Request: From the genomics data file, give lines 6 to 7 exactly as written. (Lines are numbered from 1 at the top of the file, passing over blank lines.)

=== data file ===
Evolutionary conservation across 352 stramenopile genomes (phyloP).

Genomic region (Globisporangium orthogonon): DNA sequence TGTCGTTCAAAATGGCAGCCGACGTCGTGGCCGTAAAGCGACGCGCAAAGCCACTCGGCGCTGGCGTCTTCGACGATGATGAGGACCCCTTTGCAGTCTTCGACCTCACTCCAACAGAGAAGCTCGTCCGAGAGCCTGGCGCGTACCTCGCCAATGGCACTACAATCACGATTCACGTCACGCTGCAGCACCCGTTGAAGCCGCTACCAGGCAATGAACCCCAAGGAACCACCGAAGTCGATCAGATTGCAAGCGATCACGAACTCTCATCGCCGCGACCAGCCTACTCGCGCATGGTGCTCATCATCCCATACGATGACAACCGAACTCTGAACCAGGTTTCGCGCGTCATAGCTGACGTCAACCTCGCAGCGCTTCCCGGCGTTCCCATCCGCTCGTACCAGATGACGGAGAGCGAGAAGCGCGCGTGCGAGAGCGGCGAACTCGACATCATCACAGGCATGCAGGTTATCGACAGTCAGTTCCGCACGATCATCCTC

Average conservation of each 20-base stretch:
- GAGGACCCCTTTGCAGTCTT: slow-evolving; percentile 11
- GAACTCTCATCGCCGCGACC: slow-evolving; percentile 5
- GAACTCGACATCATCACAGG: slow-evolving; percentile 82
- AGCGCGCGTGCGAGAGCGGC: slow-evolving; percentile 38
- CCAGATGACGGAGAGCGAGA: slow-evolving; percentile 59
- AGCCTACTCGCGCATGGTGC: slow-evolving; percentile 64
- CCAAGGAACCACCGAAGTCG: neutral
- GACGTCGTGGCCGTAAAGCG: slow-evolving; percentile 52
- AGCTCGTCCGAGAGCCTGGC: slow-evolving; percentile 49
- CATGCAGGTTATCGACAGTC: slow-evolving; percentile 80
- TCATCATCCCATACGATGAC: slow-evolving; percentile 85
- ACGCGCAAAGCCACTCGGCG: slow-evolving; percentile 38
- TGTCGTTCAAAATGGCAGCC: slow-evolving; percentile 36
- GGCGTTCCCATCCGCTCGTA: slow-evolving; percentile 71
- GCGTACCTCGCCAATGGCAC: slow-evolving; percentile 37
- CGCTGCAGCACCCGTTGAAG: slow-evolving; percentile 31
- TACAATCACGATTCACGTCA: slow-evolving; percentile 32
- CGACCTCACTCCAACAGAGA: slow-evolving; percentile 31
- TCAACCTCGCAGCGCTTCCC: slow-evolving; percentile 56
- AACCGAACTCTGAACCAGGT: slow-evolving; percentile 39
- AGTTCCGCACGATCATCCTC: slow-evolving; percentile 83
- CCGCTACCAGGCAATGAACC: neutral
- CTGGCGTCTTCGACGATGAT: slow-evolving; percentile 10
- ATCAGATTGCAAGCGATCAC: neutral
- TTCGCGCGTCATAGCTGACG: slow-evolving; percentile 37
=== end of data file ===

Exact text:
- GAACTCGACATCATCACAGG: slow-evolving; percentile 82
- AGCGCGCGTGCGAGAGCGGC: slow-evolving; percentile 38